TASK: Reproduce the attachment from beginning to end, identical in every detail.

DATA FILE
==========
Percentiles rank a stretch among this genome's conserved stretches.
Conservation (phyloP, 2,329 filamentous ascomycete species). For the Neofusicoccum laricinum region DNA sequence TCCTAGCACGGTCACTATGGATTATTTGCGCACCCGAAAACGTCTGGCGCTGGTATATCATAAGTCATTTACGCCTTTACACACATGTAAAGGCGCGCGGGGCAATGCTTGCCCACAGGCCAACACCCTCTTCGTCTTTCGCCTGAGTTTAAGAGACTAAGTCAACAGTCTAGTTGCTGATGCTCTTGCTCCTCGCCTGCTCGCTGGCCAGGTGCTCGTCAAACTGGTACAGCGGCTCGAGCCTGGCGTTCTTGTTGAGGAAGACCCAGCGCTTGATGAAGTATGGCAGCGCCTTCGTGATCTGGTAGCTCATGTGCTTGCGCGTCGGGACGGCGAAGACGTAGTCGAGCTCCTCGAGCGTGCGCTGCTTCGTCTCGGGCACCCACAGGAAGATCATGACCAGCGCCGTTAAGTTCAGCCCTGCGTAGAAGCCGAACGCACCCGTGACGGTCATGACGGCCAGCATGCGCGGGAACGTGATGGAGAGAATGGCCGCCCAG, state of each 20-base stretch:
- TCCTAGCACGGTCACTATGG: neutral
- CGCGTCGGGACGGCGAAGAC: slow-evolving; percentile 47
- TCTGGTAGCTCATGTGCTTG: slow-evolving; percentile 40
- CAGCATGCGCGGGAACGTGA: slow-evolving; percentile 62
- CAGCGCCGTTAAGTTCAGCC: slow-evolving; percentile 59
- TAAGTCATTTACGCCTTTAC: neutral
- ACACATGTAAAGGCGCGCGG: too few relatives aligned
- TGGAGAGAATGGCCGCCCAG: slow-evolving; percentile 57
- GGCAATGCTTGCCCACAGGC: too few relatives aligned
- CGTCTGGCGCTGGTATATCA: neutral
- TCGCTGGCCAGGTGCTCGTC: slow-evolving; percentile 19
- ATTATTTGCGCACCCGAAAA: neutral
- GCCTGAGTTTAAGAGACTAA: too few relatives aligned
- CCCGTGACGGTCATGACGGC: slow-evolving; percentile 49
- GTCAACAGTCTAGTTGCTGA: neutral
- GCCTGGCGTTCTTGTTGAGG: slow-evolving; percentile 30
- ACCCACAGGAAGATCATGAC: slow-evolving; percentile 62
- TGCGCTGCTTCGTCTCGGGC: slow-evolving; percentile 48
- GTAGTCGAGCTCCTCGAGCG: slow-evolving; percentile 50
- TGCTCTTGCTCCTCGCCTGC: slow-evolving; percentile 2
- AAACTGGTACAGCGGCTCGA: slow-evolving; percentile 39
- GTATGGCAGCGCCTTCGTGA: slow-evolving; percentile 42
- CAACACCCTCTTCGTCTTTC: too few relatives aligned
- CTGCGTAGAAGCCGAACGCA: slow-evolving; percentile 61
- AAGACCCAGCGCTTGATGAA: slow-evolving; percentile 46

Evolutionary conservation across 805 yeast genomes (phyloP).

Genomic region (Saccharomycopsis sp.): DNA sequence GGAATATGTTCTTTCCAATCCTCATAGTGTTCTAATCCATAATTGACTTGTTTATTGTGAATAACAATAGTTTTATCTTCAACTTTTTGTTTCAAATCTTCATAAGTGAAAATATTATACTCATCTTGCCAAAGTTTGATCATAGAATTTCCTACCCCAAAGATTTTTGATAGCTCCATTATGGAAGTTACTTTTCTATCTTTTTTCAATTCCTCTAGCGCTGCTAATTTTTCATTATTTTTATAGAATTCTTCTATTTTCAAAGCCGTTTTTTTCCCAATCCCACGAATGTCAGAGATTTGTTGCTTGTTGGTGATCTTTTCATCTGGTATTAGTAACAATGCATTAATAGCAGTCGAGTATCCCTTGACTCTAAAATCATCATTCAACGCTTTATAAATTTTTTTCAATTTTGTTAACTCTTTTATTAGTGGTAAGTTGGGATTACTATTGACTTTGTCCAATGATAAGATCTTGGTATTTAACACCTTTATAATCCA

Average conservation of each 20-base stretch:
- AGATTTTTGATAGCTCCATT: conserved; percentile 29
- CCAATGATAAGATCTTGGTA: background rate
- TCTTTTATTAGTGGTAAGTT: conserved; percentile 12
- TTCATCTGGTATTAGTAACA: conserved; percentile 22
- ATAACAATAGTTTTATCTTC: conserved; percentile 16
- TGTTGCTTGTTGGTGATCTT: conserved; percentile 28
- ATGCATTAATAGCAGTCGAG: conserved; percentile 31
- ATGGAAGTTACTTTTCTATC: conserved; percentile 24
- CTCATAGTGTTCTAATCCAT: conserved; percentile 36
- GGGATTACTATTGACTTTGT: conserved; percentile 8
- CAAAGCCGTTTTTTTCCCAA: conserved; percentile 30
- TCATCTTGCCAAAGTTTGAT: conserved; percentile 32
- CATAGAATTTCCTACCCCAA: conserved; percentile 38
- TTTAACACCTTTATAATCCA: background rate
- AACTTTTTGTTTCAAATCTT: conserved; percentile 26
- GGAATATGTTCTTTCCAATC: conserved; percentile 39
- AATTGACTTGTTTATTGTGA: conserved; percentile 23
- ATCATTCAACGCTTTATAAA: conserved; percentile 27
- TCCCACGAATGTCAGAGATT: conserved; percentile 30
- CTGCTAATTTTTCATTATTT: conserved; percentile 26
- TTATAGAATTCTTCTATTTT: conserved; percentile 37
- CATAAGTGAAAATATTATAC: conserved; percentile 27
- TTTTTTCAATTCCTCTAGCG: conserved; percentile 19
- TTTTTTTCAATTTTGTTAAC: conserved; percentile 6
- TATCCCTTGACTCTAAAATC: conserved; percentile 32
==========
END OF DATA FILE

Percentiles rank a stretch among this genome's conserved stretches.
Conservation (phyloP, 2,329 filamentous ascomycete species). For the Neofusicoccum laricinum region DNA sequence TCCTAGCACGGTCACTATGGATTATTTGCGCACCCGAAAACGTCTGGCGCTGGTATATCATAAGTCATTTACGCCTTTACACACATGTAAAGGCGCGCGGGGCAATGCTTGCCCACAGGCCAACACCCTCTTCGTCTTTCGCCTGAGTTTAAGAGACTAAGTCAACAGTCTAGTTGCTGATGCTCTTGCTCCTCGCCTGCTCGCTGGCCAGGTGCTCGTCAAACTGGTACAGCGGCTCGAGCCTGGCGTTCTTGTTGAGGAAGACCCAGCGCTTGATGAAGTATGGCAGCGCCTTCGTGATCTGGTAGCTCATGTGCTTGCGCGTCGGGACGGCGAAGACGTAGTCGAGCTCCTCGAGCGTGCGCTGCTTCGTCTCGGGCACCCACAGGAAGATCATGACCAGCGCCGTTAAGTTCAGCCCTGCGTAGAAGCCGAACGCACCCGTGACGGTCATGACGGCCAGCATGCGCGGGAACGTGATGGAGAGAATGGCCGCCCAG, state of each 20-base stretch:
- TCCTAGCACGGTCACTATGG: neutral
- CGCGTCGGGACGGCGAAGAC: slow-evolving; percentile 47
- TCTGGTAGCTCATGTGCTTG: slow-evolving; percentile 40
- CAGCATGCGCGGGAACGTGA: slow-evolving; percentile 62
- CAGCGCCGTTAAGTTCAGCC: slow-evolving; percentile 59
- TAAGTCATTTACGCCTTTAC: neutral
- ACACATGTAAAGGCGCGCGG: too few relatives aligned
- TGGAGAGAATGGCCGCCCAG: slow-evolving; percentile 57
- GGCAATGCTTGCCCACAGGC: too few relatives aligned
- CGTCTGGCGCTGGTATATCA: neutral
- TCGCTGGCCAGGTGCTCGTC: slow-evolving; percentile 19
- ATTATTTGCGCACCCGAAAA: neutral
- GCCTGAGTTTAAGAGACTAA: too few relatives aligned
- CCCGTGACGGTCATGACGGC: slow-evolving; percentile 49
- GTCAACAGTCTAGTTGCTGA: neutral
- GCCTGGCGTTCTTGTTGAGG: slow-evolving; percentile 30
- ACCCACAGGAAGATCATGAC: slow-evolving; percentile 62
- TGCGCTGCTTCGTCTCGGGC: slow-evolving; percentile 48
- GTAGTCGAGCTCCTCGAGCG: slow-evolving; percentile 50
- TGCTCTTGCTCCTCGCCTGC: slow-evolving; percentile 2
- AAACTGGTACAGCGGCTCGA: slow-evolving; percentile 39
- GTATGGCAGCGCCTTCGTGA: slow-evolving; percentile 42
- CAACACCCTCTTCGTCTTTC: too few relatives aligned
- CTGCGTAGAAGCCGAACGCA: slow-evolving; percentile 61
- AAGACCCAGCGCTTGATGAA: slow-evolving; percentile 46

Evolutionary conservation across 805 yeast genomes (phyloP).

Genomic region (Saccharomycopsis sp.): DNA sequence GGAATATGTTCTTTCCAATCCTCATAGTGTTCTAATCCATAATTGACTTGTTTATTGTGAATAACAATAGTTTTATCTTCAACTTTTTGTTTCAAATCTTCATAAGTGAAAATATTATACTCATCTTGCCAAAGTTTGATCATAGAATTTCCTACCCCAAAGATTTTTGATAGCTCCATTATGGAAGTTACTTTTCTATCTTTTTTCAATTCCTCTAGCGCTGCTAATTTTTCATTATTTTTATAGAATTCTTCTATTTTCAAAGCCGTTTTTTTCCCAATCCCACGAATGTCAGAGATTTGTTGCTTGTTGGTGATCTTTTCATCTGGTATTAGTAACAATGCATTAATAGCAGTCGAGTATCCCTTGACTCTAAAATCATCATTCAACGCTTTATAAATTTTTTTCAATTTTGTTAACTCTTTTATTAGTGGTAAGTTGGGATTACTATTGACTTTGTCCAATGATAAGATCTTGGTATTTAACACCTTTATAATCCA

Average conservation of each 20-base stretch:
- AGATTTTTGATAGCTCCATT: conserved; percentile 29
- CCAATGATAAGATCTTGGTA: background rate
- TCTTTTATTAGTGGTAAGTT: conserved; percentile 12
- TTCATCTGGTATTAGTAACA: conserved; percentile 22
- ATAACAATAGTTTTATCTTC: conserved; percentile 16
- TGTTGCTTGTTGGTGATCTT: conserved; percentile 28
- ATGCATTAATAGCAGTCGAG: conserved; percentile 31
- ATGGAAGTTACTTTTCTATC: conserved; percentile 24
- CTCATAGTGTTCTAATCCAT: conserved; percentile 36
- GGGATTACTATTGACTTTGT: conserved; percentile 8
- CAAAGCCGTTTTTTTCCCAA: conserved; percentile 30
- TCATCTTGCCAAAGTTTGAT: conserved; percentile 32
- CATAGAATTTCCTACCCCAA: conserved; percentile 38
- TTTAACACCTTTATAATCCA: background rate
- AACTTTTTGTTTCAAATCTT: conserved; percentile 26
- GGAATATGTTCTTTCCAATC: conserved; percentile 39
- AATTGACTTGTTTATTGTGA: conserved; percentile 23
- ATCATTCAACGCTTTATAAA: conserved; percentile 27
- TCCCACGAATGTCAGAGATT: conserved; percentile 30
- CTGCTAATTTTTCATTATTT: conserved; percentile 26
- TTATAGAATTCTTCTATTTT: conserved; percentile 37
- CATAAGTGAAAATATTATAC: conserved; percentile 27
- TTTTTTCAATTCCTCTAGCG: conserved; percentile 19
- TTTTTTTCAATTTTGTTAAC: conserved; percentile 6
- TATCCCTTGACTCTAAAATC: conserved; percentile 32